Read our brief overview of sustainable urban drainage systems and driveways
What are SuDs
Sustainable drainage systems (SuDS) provide an alternative solution to the direct draining of surface water through networks of pipes and sewers to nearby watercourses.
There is a range of applications that come under the term SuDS, these include strips, swales, infiltration basins, wet ponds, detention basins, wetlands, filter drains, soakaways, green roofs, rills, and permeable paving.
SuDS are designed to slow down surface water and imitate the natural course it would take, gradually entering the ground. SuDS play a crucial part in avoiding the impact caused by sudden flooding and replenish natural water courses.
Water can run quickly off permeable hard landscaping, into gullies or channels which can overload drainage and cause flooding. This is where SuDS play a crucial role.
Legislation and Guidance
It is now a requirement that planning permission is essential for the construction of a new driveway, or an extension to an existing driveway, which exceeds a total area of 5m2. There are a few exceptions to this but if the impermeable surface exceeds five squared metres, planning permission will be required, if surface water is discharged directly onto or into the public highway.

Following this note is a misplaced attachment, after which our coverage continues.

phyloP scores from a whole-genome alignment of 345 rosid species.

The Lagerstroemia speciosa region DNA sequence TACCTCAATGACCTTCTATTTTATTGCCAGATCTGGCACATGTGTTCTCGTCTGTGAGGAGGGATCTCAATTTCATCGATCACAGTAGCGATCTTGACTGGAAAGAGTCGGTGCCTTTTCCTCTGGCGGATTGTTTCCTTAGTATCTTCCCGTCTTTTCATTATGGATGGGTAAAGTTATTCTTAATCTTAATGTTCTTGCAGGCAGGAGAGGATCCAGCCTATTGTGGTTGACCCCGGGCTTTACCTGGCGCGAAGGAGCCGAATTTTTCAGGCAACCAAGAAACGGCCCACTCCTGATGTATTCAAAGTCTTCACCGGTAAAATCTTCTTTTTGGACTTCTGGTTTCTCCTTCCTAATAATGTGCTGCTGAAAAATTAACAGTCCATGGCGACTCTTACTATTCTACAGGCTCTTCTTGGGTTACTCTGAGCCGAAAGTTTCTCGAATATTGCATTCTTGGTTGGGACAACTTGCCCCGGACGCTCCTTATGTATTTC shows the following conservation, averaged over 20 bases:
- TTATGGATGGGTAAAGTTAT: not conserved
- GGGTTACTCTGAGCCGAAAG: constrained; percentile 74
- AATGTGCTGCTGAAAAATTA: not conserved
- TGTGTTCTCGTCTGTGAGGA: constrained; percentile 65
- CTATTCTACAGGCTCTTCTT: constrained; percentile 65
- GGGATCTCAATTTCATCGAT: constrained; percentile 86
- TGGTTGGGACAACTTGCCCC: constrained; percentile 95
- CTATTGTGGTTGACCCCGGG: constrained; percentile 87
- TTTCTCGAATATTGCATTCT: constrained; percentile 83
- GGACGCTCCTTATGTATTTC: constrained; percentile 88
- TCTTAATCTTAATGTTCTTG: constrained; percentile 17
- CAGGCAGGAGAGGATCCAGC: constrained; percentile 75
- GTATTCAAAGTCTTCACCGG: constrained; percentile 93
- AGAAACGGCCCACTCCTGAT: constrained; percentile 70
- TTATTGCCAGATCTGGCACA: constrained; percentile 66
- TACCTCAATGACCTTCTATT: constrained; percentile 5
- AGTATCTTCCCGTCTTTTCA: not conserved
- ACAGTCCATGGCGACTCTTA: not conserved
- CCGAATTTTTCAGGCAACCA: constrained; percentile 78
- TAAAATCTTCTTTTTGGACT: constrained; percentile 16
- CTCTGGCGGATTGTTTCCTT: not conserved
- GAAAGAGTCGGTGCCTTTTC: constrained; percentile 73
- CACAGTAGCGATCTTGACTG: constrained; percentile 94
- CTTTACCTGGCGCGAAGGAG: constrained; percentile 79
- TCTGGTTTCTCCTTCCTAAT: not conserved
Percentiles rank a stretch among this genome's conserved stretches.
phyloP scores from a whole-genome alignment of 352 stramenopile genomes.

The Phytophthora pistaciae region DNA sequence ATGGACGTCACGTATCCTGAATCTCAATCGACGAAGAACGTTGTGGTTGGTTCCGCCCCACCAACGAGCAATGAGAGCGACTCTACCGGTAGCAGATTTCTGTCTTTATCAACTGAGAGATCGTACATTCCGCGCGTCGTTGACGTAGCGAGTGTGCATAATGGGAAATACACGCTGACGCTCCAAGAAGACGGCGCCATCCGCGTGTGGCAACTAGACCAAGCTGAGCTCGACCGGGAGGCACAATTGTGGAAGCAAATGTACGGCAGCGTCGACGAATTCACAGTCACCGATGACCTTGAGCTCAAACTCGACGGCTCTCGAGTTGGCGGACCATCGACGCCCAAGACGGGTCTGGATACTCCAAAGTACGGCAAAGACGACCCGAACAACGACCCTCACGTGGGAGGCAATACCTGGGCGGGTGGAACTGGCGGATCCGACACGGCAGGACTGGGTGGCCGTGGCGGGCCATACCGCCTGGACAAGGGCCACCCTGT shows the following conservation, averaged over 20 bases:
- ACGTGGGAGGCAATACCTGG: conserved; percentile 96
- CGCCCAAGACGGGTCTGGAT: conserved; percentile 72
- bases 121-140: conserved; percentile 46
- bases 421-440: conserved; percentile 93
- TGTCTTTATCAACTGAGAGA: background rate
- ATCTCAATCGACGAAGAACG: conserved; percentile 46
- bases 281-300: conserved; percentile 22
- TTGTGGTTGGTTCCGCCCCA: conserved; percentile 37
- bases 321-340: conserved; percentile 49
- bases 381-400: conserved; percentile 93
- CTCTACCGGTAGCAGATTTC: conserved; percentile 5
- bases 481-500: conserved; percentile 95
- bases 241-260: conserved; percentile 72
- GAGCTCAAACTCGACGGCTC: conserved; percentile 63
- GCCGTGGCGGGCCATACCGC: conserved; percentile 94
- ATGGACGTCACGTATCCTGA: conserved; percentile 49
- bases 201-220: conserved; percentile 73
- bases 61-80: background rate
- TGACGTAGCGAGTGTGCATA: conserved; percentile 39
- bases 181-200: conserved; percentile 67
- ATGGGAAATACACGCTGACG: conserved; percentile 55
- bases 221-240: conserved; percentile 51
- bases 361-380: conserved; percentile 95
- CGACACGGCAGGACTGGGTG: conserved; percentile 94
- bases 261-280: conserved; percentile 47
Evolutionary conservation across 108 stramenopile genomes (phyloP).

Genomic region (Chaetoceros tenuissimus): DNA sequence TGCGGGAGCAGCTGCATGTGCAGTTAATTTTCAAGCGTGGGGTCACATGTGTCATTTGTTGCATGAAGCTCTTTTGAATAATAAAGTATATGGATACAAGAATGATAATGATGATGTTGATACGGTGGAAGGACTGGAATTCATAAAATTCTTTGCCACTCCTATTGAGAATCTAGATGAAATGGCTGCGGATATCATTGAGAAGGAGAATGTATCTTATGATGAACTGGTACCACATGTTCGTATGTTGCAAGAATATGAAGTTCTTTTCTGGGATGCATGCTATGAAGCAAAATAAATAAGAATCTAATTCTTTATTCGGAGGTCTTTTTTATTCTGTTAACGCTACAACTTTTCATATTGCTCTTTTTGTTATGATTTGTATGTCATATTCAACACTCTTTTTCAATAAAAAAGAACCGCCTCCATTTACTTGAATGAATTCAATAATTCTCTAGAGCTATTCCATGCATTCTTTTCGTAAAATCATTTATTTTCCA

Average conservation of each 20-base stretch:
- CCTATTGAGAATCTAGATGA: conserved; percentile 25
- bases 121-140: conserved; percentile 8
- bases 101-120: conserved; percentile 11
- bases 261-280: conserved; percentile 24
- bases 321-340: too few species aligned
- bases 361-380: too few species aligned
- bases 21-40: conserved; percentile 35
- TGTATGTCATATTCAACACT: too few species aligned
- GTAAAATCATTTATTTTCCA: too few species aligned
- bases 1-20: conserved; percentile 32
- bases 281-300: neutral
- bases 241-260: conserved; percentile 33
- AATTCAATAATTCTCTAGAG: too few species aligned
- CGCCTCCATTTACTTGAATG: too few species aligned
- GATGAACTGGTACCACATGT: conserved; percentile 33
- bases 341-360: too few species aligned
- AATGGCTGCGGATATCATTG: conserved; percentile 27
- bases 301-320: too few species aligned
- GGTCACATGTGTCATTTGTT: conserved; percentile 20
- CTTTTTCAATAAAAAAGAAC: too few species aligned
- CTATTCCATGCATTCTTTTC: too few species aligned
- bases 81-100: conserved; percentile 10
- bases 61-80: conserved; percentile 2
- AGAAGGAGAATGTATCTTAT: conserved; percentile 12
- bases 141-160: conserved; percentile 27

Construction of SuDS must adhere to BS 7533 Part 3 and Part 13.
With increased flooding throughout the UK, SuDS are more important than ever. In its natural undeveloped state, land directs only approximately 5% of surface water run into natural watercourses, with 95% naturally infiltrating into the subgrade. When it comes to farmland, surface water run is affected by the agricultural process and compaction of the surface by livestock, increasing water run off to 30%.
In suburban areas most domestic driveways are impermeable. This means the surface water is directed into public highway drain systems which can easily become overloaded under heavy rainfall. Some 95% of water enters drainage systems this way in towns and cities. This has instigated the need to control this water at source to ease the burden on these drainage systems and water courses.
Key principles of SuDS
- To improve water quality. This is done by filtering pollutants from the water flowing through the system.
- To reduce water quantity. Imitating the natural processes of water, dealing with excess water by providing control at, or very close to the source reduced the quantity of surface water. Water volume is also controlled by keeping surfaces clear of standing water and slowly releasing it into the ground.
- To benefit biodiversity/amenity by sustaining the local water table.
When it comes to designing and installing SuDS there are a few options for the design. How they are installed will depend on a few factors. Firstly, what are the structural requirements and anticipated traffic loading? This will determine the subbase strength and depth. The hydraulic requirements must be sufficient to allow the water to permeate through the surface into the subbase. The water will then be temporarily stored until it permeates naturally into the subgrade until dispersion is complete, or alternatively is stored as part of an attenuation system.
You can watch our recent webinar on SuDS to get even more in-depth information on the principles of SuDS and how to design an effective system.